Deja vu for DMK's Karunanidhi as rumours of Jayalalithaa's failing health grow louder
The most important point of discussion in Tamil Nadu is if Jaya is ill or not. Seizing the opportunity, the man who fired the first salvo was M Karunanidhi.
At a time when Tamil Nadu Chief Minister J Jayalalithaa looked absolutely unassailable, the rumours over her allegedly failing health is a gift that the splintered opposition has been waiting for. The single most important point of discussion currently in Tamil Nadu is if Jaya is ill or not.
Seizing the opportunity, the man who fired the first salvo was DMK patriarch M Karunanidhi. A week ago, the 92 year old former chief minister said that “the Chief Minister of Tamil Nadu has no work because she is not in good health. That is why the state is being run like one without a CM.” His statement came when Jaya had to cancel at the last minute an Iftar party that she had arranged, saying that she was unwell. Karuna was acerbic when he added, "you please take rest and take care of your health. A chief minister of state should be transparent.”
Other leaders, however, refrained from making direct statements on Jaya’s health, even as they continued to be critical of the AIADMK government. Without alluding to her rumoured ill-health, the BJP state president Taimilisai Soundarajan reportedly said that “it is painful to note that even after Chief Minister (Jayalalithaa) took over after a gap of one year there has not been any progressive development in the State”.
BJP general secretary Muralidhar Rao said in Chennai that his party would campaign against the government’s “bad governance” in the state."Governance is affected in all aspects. There is Corruption, mis governance, bad governance. They have not been able to deliver in any area. Employment is going down and industries are getting closed", he said.
What the DMK and the BJP are alluding to is the absence of the Chief Minister.
The only response to the tide of rumours from the AIADMK had been a statement, that too directed at Karuna, from a party spokesperson who said that Jaya was unwell at the time of the Iftar party, but had gotten better and was now attending to her work. Hitting back at Karuna, she said his statement was unfortunate, while insinuating that Stalin too had a health problem, but her party never asked questions.
For an otherwise ill-armed Karuna, it must be classic deja vu. Thirty years ago, when Jaya’s mentor, AIADMK founder and former Chief Minister MG Ramachandran (MGR) had banished him from office continuously for three terms, a helpless Karuna had used the same weapon against him. Following a kidney failure and stroke, when MGR was taken to Downstate Medical Centre in Brooklyn, there was a similar air of speculative uncertainty over his health and political future. Without giving away much, the AIADMK kept pushing information that all was well with him while the fact was that his speech was impaired and the stroke had affected many of his faculties. The party had circulated pictures of him reading newspapers in Brooklyn to which Karuna responded with the same causticity. ”If the chief minister is reading the papers and is able to comprehend, how is it that he has not yet realised that Mrs Gandhi has disappeared from the scene?” he asked. Apparently, MGR was so unwell that he was not informed about Indira Gandhi’s assassination while he was in hospital.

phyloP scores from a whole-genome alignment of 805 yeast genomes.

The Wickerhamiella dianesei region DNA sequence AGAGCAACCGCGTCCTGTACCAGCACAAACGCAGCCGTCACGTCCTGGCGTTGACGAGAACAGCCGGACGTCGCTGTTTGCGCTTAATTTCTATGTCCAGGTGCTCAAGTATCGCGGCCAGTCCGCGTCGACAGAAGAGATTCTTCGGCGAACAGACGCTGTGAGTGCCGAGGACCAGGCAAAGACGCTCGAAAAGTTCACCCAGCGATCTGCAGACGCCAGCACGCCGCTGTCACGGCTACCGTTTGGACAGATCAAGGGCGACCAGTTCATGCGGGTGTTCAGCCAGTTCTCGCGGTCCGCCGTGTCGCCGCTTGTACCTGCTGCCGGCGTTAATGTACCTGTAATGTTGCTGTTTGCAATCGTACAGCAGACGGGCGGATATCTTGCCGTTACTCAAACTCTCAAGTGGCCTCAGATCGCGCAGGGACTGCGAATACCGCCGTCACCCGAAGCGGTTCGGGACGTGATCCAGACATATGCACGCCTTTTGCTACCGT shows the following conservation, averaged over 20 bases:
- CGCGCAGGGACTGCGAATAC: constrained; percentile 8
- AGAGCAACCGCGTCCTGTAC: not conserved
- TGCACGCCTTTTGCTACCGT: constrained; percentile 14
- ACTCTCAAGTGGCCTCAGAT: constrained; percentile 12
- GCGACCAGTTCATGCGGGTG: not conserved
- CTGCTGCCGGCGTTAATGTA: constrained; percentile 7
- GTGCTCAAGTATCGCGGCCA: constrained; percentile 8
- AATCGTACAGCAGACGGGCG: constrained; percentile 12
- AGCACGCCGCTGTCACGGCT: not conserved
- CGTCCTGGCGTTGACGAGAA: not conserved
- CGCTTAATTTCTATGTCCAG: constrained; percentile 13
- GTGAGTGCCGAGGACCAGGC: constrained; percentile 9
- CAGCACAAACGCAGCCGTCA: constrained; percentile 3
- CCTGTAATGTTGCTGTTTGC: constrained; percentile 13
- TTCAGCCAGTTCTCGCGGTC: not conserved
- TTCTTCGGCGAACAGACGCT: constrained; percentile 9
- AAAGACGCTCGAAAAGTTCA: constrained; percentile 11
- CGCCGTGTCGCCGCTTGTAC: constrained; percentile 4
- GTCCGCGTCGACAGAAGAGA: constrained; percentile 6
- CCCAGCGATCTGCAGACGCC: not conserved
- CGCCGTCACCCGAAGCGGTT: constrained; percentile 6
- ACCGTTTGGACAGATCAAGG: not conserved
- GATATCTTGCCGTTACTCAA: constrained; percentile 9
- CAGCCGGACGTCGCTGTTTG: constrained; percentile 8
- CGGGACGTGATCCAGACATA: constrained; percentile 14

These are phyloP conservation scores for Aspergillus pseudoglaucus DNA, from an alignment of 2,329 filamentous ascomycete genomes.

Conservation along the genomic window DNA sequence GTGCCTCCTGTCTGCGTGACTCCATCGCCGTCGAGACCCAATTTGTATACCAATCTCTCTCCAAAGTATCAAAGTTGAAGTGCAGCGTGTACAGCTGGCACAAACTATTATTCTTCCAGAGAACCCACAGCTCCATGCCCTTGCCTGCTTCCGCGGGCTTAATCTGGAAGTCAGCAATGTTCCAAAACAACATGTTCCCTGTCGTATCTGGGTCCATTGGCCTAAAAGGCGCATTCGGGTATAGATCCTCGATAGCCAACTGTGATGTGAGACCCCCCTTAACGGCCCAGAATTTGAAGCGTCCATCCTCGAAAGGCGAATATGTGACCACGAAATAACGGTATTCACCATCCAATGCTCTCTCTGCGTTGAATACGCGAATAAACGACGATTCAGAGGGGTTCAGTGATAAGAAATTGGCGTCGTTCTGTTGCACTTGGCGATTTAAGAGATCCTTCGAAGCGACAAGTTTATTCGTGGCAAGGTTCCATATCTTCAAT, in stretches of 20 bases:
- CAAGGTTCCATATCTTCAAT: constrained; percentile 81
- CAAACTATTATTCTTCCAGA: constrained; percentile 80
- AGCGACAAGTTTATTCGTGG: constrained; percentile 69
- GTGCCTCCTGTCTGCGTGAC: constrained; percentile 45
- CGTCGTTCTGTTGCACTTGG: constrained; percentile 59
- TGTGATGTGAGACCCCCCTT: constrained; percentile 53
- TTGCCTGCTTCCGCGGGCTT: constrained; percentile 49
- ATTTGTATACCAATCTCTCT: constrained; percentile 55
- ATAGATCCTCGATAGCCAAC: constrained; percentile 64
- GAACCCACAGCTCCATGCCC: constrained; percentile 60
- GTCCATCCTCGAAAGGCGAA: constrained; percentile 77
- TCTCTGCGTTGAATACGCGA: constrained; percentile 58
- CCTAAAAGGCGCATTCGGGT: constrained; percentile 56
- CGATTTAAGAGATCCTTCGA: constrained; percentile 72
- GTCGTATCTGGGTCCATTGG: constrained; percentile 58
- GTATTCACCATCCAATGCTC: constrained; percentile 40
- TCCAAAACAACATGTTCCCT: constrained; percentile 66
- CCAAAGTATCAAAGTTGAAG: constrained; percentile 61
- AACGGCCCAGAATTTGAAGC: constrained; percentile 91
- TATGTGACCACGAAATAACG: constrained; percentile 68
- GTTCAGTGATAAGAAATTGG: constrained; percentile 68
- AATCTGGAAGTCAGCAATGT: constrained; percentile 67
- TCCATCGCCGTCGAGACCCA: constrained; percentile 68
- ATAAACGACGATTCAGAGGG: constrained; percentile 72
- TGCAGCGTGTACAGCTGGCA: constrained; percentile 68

Although MGR won the 1984 assembly election while he was unwell, he couldn't take oath for more than a month because he was in Brooklyn hospital. When the process was delayed, reportedly the then governor SL Khurana had said that it was “an unprecedented and ticklish situation.” He had also made it clear to the party that the swearing-in would be only when "when he is in a position to do so”. Ultimately MGR took oath in February, but was never fully well and kept going back to the US for treatment. In two years, he died leaving the party to a factional war.
It was only after MGR’s death that Karuna got his career back. Since then, he and Jayalalithaa have been alternating in the Chief Minister’s office. Now, when Jaya looks set to break this alternating cycle, he is gifted with the same ill-fortune that affected MGR.
Although, officially it’s still not clear as to what afflicts Jaya, the rumours are not without any basis. After her return from the Karnataka jail, where she spent time following a local court’s indictment in the disproportionate assets case, she hadn’t come out of her residence for about eight months. Her campaign at Chennai’s RK Nagar, where she sought re-election after Karnataka High Court set aside her conviction, was perhaps the shortest by any politician in India. The same discomfiture in appearing in public for too long was also visible during her swearing in ceremony when everything was truncated. Then came the cancellation of the Iftar party, the postponement of a meeting with the Adani group for a power project and her flagging off the long-awaited Chennai metro through video conferencing. Journalists covering the AIADMK and the Secretariat reported that she had not been attending the office regularly and said whenever she went to office, she barely spent time there.
Although the nature of her reported ill health is tightly guarded, it’s only a matter of time before the opposition gets wind of it because she is the sole leader of her party and is the Chief Minister. Her continued reluctance to public appearance will only feed the rumour mills. It’s worthwhile to note that even with the best PR spin, that too when the media presence was so limited, the party had been unable to keep MGR’s indisposition a secret.
The most interesting aspect of this saga, meanwhile, is that protagonist Karuna, although wheelchair-bound and old, hasn’t yet given up and is keenly watching.
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